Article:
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Schizophrenia is a complex disorder caused by both genetic and environmental factors. Using 9,087 cases, 12,171 controls and 915,354 imputed SNPs from the Psychiatric GWA Consortium for schizophrenia (PGC-SCZ) we estimate that 23% (s.e. 1%) of variation in liability to schizophrenia is captured by SNPs. We show that an important proportion of this variation must be due to common causal variants, that the variance explained by each chromosome is linearly related to its length (r = 0.89, p = 2.6 × 10−8), that the genetic basis of schizophrenia is the same in males and females, and that a disproportionate proportion of variation is attributable to a set of 2725 genes expressed in the central nervous system (CNS) (p = 7.6 ×10−8). These results are consistent with a polygenic genetic architecture and imply more individual SNP associations will be detected for this disease as sample size increases.
Schizophrenia is a severe mental disorder with lifetime risk ~1% and heritability of ~0.7 to 0.81–3. Of all complex genetic diseases, the genetic architecture of schizophrenia perhaps has received the most speculation and debate4,5 and the relative importance of common causal variants remains controversial6,7. Genome-wide association (GWA) studies of schizophrenia have discovered associated variants8–10 that together explain only a small fraction of the heritability11. Here, new methods12,13 for estimation of the variation explained by GWA genotypes are applied to PGC-SCZ data14. We use only cases and controls that are ‘unrelated’ in the classical sense and calculate the variance explained by autosomal SNPs. The variance estimate is derived from the average genome-wide similarity between all pairs of individuals determined using all SNPs. Genetic variation is estimated when case-case pairs and control-control pairs are on average more similar genome-wide than case-control pairs. We partition15 this genomic variation by chromosome, by sex, by functional annotation and by minor allele frequency.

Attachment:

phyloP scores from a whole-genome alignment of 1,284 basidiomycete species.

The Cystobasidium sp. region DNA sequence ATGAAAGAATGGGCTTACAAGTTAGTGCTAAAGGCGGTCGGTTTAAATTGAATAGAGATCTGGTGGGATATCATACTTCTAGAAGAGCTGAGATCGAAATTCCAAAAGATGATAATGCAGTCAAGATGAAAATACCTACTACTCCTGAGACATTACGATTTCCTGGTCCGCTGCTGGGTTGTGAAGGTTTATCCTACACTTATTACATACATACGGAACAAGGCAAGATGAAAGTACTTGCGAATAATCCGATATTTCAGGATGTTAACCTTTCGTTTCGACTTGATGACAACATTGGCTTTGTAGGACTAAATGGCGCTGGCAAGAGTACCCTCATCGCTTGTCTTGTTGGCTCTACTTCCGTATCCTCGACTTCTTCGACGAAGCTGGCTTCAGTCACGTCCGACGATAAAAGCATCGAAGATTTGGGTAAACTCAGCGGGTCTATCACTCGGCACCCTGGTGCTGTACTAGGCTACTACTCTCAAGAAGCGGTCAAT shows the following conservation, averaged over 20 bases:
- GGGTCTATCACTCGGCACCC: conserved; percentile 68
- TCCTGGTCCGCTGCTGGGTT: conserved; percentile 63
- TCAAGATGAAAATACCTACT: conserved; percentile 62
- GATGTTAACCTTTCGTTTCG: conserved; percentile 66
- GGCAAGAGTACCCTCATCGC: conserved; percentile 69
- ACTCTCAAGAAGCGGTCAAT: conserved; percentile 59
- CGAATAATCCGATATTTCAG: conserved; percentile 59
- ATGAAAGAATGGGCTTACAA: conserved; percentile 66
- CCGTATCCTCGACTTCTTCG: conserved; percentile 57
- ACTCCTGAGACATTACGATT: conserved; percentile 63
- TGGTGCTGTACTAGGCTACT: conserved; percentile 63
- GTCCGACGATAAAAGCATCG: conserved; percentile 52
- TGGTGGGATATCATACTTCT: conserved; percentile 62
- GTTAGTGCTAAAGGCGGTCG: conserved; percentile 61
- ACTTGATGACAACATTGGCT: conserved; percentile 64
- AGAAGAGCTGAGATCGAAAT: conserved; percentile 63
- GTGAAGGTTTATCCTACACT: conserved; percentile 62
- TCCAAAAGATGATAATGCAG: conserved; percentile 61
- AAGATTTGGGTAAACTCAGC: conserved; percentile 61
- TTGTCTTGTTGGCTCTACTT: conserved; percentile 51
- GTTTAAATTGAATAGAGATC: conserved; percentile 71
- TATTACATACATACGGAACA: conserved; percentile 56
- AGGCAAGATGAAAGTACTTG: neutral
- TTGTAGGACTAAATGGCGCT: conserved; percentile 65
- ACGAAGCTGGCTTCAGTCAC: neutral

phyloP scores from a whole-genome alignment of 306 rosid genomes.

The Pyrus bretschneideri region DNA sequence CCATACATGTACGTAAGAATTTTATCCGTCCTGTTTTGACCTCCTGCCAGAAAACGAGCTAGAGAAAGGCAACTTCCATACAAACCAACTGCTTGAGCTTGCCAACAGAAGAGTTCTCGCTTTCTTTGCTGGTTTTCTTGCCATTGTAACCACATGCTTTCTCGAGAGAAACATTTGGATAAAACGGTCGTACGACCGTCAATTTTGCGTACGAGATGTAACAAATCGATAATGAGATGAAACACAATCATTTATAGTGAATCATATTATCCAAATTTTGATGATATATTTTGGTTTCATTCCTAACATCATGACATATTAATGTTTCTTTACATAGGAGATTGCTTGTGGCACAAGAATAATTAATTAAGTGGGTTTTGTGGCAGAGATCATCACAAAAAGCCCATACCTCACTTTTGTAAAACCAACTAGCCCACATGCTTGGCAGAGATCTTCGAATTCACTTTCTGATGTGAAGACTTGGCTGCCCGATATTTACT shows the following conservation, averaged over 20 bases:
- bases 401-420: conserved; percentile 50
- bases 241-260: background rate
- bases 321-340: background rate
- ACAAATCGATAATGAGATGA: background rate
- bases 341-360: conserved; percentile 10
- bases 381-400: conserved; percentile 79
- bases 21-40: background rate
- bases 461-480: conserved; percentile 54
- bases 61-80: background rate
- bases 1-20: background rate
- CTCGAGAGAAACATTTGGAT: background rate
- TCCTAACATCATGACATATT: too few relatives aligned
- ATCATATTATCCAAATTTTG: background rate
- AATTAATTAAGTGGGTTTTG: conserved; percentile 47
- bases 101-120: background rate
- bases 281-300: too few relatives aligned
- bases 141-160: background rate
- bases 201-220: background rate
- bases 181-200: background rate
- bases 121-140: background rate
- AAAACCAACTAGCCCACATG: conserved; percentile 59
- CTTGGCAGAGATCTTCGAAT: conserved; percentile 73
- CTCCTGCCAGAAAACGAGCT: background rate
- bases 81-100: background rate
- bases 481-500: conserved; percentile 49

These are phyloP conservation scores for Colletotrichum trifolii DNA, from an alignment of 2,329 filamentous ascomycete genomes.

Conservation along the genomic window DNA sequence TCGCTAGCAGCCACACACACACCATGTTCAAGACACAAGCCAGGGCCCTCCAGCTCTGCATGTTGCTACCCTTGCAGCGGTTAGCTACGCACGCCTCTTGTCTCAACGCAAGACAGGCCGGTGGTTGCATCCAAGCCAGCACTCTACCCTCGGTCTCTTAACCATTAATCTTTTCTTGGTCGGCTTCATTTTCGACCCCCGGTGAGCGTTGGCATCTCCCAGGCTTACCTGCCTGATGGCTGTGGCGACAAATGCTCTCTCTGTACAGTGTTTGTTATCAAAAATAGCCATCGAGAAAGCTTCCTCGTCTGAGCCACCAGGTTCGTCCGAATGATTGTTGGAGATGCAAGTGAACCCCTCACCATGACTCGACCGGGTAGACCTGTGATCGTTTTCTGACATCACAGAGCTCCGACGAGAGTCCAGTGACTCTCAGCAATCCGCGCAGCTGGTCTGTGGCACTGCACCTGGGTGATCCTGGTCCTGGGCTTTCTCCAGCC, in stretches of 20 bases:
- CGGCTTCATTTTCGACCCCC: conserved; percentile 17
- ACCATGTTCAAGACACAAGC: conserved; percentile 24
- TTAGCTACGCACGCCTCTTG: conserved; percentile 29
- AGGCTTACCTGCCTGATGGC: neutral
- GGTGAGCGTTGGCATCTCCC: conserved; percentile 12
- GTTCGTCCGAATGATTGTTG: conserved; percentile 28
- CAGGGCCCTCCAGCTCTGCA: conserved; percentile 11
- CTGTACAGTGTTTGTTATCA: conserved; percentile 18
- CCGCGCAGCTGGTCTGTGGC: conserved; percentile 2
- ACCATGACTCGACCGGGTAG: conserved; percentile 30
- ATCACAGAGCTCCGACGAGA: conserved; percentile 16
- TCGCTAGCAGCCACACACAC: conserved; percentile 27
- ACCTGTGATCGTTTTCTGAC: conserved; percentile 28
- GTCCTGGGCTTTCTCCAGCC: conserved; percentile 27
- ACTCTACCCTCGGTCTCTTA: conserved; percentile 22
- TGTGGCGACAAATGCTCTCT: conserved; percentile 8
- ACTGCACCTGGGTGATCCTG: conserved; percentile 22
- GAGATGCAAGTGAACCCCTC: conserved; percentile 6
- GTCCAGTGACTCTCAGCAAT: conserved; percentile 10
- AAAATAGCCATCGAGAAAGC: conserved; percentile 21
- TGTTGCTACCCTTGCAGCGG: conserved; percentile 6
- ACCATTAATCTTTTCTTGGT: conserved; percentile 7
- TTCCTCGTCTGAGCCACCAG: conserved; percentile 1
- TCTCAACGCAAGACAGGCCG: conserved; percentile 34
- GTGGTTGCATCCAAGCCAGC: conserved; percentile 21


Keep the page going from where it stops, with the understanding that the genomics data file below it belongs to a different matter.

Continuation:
The PGC-SCZ includes data from the International Schizophrenia Consortium (ISC)8, the Molecular Genetics of Schizophrenia (MGS) study9 and other samples (OTH) (Supplementary Table 1). Using a linear mixed model (Online Methods) we estimated the proportion of variance in liability to schizophrenia explained by SNPs (h2) in each of these three independent data subsets (Table 1). We use the notation h2 because the estimates represent a lower bound of narrow sense heritability; it is a lower bound because only variation due to association with the SNPs can be estimated. Preliminary analyses were conducted using non-imputed genotypes of the ISC and MGS subsets (Supplementary Table 2). The estimates of h2 for the PGC-SCZ subsets of ISC, MGS and OTH were each greater than the estimate from the total combined PGC-SCZ sample of h2 = 23% (s.e. 1%) (Table 1). We investigated this result by conducting bivariate analyses considering cases and controls from one subset as trait 1 and those from a different subset as trait 2 (Table 2); the two independent subsets are related through the coefficients of genome-wide similarity calculated from SNPs between individuals (Online Methods equation 2). The estimated correlation coefficients based on SNP genome-wide similarities are less than 1, consistent with several explanations. Subsets may be more homogeneous both phenotypically, for example because of similar and consistent diagnostic criteria, and genetically, because linkage disequilibrium (LD) between causal variants and analysed SNPs may be higher within than between subsets. Alternatively, subtle artefacts could generate non-random differences in allele frequencies between sets of cases and sets of controls from the same study. However, our preliminary analyses using genotyped SNPs for ISC and MGS and extreme QC (Supplementary Table 2) suggest that this is unlikely to be a major contributor. Furthermore, the correlations between data sets from the bivariate analyses are high (~0.8) demonstrating that the same genetic signals can explain variance in schizophrenia liability in different case-control samples collected; given that these samples were collected independently with genotyping conducted at different laboratories, it is difficult to envision artefacts that could generate such high correlations. Hence, we conclude that the PGC-SCZ estimate of h2 represents the lower bound of variance in liability that would be explained by common SNPs in a large phenotypically and genetically homogeneous sample with no genotyping artefacts.